EASY RIDERS, RAGING BULLS How the Sex-Drugs-and-Rock 'n' Roll Generation Saved Hollywood By Peter Biskind Simon and Schuster. 506 pp. $25

Peter Biskind's devourable book is that rarity, a Hollywood expose that you can read -- mouth agape, slurping up scandal and titillation so fast you're in danger of choking -- without feeling ashamed of yourself. Unlike, say, Kenneth Anger's "Hollywood Babylon," which appealed to no interest beyond the prurient, "Easy Riders, Raging Bulls" has a thesis, which goes something like this: The wave of screenwriters and directors that washed into Hollywood in the late 1960s and dominated the industry through much of the '70s -- turning out such fresh, intelligent and entertaining movies as "The Graduate," "Bonnie and Clyde," "The Last Picture Show," "The French Connection," "M*A*S*H," "Nashville," "The Last Detail," "The Godfather," "American Graffiti," "Mean Streets" and "Chinatown" -- went on to squander its gifts in a binge of drug addiction, megalomania and hypertrophic flops.

Some of the details cited by Biskind, a veteran movie journalist, may be familiar -- the on-location hell of Francis Ford Coppola's "Apocalypse Now," for example, or the gargantuan cost overruns incurred by Michael Cimino in filming "Heaven's Gate," a box office disaster that has become a byword for American auteurist excess. But there is an enormous amount of new material here, and the book's value lies in its comprehensive picture of hubris and Schadenfreude, of adulation and addiction, of talented men absolutely corrupted by absolute freedom.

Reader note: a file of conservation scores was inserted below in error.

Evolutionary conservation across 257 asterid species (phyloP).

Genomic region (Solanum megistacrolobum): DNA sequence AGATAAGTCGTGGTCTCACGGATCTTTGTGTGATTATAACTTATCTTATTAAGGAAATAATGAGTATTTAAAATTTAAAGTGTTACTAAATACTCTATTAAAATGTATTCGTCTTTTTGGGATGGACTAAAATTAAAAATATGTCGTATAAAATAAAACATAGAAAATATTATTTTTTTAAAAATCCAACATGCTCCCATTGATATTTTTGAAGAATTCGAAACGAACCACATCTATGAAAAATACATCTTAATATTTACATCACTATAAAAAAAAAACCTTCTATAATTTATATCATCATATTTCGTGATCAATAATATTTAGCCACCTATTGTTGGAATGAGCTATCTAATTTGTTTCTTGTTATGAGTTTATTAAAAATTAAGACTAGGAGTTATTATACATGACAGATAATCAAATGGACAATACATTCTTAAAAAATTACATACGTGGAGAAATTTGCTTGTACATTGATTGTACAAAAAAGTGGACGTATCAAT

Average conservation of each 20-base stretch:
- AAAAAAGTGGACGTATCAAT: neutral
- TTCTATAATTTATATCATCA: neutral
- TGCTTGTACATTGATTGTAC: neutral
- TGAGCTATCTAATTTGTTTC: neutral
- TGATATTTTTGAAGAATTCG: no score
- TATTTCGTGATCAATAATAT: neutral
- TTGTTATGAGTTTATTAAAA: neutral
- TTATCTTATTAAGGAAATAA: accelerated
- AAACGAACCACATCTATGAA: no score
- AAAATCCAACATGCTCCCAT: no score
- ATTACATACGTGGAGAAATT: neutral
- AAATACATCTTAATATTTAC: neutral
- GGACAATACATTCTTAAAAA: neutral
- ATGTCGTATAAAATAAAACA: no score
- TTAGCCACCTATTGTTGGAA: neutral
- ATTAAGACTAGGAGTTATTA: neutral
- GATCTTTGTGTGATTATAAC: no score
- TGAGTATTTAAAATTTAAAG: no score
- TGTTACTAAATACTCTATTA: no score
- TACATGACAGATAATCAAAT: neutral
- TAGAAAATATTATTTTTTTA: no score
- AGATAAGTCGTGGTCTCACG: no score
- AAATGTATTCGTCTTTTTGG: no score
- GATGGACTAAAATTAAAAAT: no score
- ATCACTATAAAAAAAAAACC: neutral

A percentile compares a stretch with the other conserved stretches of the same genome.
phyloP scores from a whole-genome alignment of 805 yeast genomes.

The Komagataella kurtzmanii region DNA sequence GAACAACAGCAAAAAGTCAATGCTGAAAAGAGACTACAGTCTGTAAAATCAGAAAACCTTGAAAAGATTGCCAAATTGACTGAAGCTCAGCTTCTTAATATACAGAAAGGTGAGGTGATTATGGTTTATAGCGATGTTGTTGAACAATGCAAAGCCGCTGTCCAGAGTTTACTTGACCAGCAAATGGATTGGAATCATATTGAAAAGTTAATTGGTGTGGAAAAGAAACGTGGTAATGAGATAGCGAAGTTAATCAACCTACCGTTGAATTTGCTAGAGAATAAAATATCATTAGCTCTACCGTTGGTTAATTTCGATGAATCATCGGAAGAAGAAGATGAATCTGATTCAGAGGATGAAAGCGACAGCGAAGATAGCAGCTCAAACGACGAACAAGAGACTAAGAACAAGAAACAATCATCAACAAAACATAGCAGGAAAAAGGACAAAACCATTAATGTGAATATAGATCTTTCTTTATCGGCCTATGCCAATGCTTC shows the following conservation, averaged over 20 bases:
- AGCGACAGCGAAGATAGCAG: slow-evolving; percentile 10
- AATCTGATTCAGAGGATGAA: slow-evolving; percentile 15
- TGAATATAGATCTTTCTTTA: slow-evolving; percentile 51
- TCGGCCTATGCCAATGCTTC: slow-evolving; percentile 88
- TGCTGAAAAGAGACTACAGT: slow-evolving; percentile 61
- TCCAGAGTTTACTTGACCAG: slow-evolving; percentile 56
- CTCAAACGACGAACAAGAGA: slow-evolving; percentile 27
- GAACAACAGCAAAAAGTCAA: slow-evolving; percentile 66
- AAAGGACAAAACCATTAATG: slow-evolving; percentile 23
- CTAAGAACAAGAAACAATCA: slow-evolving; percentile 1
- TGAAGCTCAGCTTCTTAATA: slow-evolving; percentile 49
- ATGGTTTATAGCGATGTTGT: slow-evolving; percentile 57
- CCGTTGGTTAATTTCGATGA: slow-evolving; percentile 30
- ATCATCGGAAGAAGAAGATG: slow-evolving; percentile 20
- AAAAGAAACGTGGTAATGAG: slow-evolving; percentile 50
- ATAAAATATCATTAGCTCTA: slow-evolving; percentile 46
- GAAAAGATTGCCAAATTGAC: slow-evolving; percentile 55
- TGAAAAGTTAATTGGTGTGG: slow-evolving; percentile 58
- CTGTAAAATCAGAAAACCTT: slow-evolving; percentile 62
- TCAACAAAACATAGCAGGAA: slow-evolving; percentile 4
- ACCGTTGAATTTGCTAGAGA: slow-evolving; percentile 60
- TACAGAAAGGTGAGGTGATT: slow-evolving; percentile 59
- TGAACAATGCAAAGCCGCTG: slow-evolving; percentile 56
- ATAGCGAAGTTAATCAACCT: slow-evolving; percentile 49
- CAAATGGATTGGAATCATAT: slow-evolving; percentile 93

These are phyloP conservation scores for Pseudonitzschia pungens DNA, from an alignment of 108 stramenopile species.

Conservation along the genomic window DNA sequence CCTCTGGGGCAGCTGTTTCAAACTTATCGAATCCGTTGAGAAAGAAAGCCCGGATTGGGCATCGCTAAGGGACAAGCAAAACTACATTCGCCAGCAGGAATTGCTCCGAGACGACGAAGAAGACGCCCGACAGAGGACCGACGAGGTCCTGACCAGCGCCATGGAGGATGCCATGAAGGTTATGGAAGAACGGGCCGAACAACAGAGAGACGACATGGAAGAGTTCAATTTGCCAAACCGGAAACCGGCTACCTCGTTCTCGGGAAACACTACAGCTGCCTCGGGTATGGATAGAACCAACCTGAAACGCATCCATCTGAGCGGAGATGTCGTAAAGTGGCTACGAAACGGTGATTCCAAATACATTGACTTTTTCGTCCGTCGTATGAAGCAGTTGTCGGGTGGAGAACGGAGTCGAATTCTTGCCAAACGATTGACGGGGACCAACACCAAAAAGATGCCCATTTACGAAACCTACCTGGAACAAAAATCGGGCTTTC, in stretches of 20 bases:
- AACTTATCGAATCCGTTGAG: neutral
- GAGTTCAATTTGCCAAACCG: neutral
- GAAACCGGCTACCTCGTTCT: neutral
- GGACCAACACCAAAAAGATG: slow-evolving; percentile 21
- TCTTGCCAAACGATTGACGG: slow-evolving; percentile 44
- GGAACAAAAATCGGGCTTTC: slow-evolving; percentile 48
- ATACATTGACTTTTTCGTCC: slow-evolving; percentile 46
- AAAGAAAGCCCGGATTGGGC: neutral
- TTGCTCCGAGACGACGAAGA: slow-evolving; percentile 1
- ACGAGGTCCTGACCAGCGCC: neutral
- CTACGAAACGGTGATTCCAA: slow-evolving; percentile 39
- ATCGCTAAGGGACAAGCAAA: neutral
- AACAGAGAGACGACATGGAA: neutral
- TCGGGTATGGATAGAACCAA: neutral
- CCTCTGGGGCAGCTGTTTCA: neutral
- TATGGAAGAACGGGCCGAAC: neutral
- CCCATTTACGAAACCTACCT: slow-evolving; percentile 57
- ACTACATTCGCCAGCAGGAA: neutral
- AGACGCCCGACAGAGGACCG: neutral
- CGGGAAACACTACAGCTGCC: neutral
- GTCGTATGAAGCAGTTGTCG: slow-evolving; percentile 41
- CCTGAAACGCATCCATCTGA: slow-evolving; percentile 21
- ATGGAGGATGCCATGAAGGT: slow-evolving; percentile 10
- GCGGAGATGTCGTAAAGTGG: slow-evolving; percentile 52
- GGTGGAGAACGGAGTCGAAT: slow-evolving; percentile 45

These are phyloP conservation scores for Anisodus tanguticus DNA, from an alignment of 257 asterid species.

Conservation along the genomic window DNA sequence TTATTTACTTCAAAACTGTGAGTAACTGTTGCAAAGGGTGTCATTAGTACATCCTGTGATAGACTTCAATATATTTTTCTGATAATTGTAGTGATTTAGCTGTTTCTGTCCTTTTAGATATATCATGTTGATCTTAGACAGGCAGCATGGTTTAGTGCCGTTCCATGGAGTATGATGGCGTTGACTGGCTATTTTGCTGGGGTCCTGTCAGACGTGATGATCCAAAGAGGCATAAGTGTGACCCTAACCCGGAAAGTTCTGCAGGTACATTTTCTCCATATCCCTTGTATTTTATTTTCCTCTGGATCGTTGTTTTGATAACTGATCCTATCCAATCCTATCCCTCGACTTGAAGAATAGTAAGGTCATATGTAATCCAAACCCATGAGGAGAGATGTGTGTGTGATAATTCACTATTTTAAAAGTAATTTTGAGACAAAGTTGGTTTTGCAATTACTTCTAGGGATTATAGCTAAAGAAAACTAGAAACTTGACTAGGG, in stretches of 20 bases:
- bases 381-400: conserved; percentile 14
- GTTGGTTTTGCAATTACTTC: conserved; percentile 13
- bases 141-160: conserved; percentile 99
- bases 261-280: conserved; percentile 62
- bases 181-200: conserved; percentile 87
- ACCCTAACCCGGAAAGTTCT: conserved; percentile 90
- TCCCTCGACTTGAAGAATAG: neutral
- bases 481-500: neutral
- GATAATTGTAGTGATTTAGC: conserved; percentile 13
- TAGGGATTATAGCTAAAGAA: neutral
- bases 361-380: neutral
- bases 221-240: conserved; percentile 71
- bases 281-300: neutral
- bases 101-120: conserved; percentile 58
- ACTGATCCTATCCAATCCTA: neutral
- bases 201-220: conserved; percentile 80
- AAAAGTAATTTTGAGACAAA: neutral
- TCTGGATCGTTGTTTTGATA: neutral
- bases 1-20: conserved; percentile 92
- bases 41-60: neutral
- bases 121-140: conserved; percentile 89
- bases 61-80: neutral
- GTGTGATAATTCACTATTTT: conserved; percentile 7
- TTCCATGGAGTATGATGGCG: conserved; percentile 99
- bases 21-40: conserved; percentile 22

What vested so much control in young film school grads and sound stage schmoozers was panic among the moguls. "By the late '60s," Biskind writes, "the studios were in dire financial shape. According to Variety, 1969 marked the beginning of a three-year slump. Attendances, which hit an all-time high of 78.2 million a week in 1946, plunged to a low of 15.8 million a week in 1971." With aging studio bosses and producers drained of confidence in their own taste, almost any young director with a hit (and several without one) could, in the words of writer-director Paul Schrader, "just waltz in and have these meetings and propose whatever. There was nothing that was too outrageous."

Some of the newcomers simply lucked out. As Biskind tells it, film critic Peter Bogdanovich "went to a screening . . . in Hollywood. {Maverick director} Roger Corman was sitting behind him. Someone made introductions. Corman knew his byline from Esquire, asked him if he would be interested in writing for the movies. Bogdanovich was, and Corman hired him as his assistant director on The Wild Angels.' "

Bogdanovich recalled, " I went from getting the laundry to directing the picture in three weeks.' " A few years later Bogdanovich made "The Last Picture Show," and was the toast of Hollywood. (A few more years, and he was just toast.)